Commission ‘jumpers’ – How Qatar and Morocco paid for EU Commissioners’ hotels

By | May 6, 2023

Politico’s investigation into the spending of EU commissioners, whom it calls “opportunists” – in short, “hopping” – is generating pressure to overhaul the ethics system.

“Everything was done legally”: this is the universal response of the group of European commissioners, who accepted free accommodation in hotels from the governments of third countries, such as Qatar, Morocco, Israel and Jordan.

A Politico investigation looked at EU commissioners’ spending reports over the past three years and found that seven top Brussels officials accepted free accommodation from foreign governments.

At a time when the European institutions are already facing intense scrutiny from foreign influence following the Qatargate corruption scandal, the revelations will raise new questions about ethics at the highest levels of the EU.

Among those who took advantage of free hotel stays on business trips were the EU’s top diplomat, Josep Borrell, Neighborhood and Enlargement Commissioner, Olivér Várhelyi, and Executive Vice-President, Frans Timmermans.

Frans Timmermans in Morocco

“Everything was done ethically”

In statements explaining their actions, the commissioners’ offices said they all took advantage of the offer of free housing, in accordance with the official code of conduct.

But transparency advocates say the Commission, which is the executive arm of the EU, needs to rewrite the rules.

“I don’t think it’s acceptable,” said Nick Aiossa, EU head of policy and advocacy at Transparency International. “I don’t think commissioners or officials should receive travel or benefits.”

The revelations follow a Politico investigation into the commission’s former transportation chief, Henrik Hololei, which eventually led to his resignation and prompted officials to tighten the rules.

Hololei accepted free travel with Qatar Airways at a time when his team was negotiating an “open skies” deal with the Gulf state.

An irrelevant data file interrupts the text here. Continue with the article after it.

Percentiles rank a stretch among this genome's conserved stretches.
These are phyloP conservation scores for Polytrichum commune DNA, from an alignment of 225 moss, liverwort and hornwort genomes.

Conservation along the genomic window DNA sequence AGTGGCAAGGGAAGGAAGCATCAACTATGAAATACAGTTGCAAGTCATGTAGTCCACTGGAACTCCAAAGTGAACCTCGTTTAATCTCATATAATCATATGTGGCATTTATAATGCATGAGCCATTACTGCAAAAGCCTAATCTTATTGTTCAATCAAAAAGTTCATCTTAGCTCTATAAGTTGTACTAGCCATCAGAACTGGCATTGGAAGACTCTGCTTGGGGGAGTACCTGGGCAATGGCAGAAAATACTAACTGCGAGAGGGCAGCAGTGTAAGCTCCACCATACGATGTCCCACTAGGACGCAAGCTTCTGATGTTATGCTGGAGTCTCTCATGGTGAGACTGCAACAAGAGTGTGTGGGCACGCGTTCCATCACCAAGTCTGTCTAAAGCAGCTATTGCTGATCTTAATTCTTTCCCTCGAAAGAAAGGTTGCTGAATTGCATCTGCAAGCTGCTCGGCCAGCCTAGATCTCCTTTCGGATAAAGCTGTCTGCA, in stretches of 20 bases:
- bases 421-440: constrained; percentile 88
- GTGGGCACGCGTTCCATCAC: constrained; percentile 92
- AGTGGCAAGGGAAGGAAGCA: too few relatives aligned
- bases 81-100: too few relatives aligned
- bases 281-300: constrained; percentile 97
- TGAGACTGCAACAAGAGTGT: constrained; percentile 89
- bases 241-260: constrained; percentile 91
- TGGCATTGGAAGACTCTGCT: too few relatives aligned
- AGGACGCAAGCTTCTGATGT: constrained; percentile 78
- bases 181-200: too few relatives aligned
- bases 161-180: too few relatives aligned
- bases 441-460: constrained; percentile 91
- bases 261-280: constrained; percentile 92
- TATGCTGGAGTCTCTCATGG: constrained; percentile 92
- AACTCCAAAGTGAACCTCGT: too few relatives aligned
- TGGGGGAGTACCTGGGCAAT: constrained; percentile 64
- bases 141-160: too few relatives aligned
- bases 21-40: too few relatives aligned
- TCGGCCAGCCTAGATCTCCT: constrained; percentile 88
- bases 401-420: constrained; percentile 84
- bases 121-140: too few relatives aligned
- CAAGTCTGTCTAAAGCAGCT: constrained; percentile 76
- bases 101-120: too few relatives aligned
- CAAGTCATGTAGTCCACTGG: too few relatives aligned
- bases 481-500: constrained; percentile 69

Politico’s new analysis found that the practice of accepting free accommodation was most widespread during commissioners’ business trips to the Middle East, North Africa and parts of Asia.

When asked about free hotel stays, the offices of the seven Commission members confirmed that they accepted paid accommodation from foreign governments, but argued that sometimes allowing a third country to cover the cost was standard diplomatic practice. and consistent with the Guidelines.

Josep Borrell in Qatar

The code of ethics was last updated in 2018. Its goal is to provide guidelines for commissioners on how to handle issues ranging from conflict of interest to transparency and integrity. Violations may result in a reprimand by the Commission.

Politico’s analysis of travel spending since 2020 revealed a mixed picture, with some European commissioners occasionally accepting free hotel stays, especially when traveling to the Middle East, while others opting for the Commission to pay for accommodation costs.

When it comes to traveling within the EU, commissioners often receive free hotel accommodation from host governments.

However, the practice of free accommodation provided by non-EU governments is proving controversial in the shadow of the Qatargate scandal, in which top politicians allegedly received cash from foreign governments in exchange for influence.

foreign policy chief

Overall, Politico’s analysis found that commissioners accepted free accommodation from nine foreign governments in the past three years.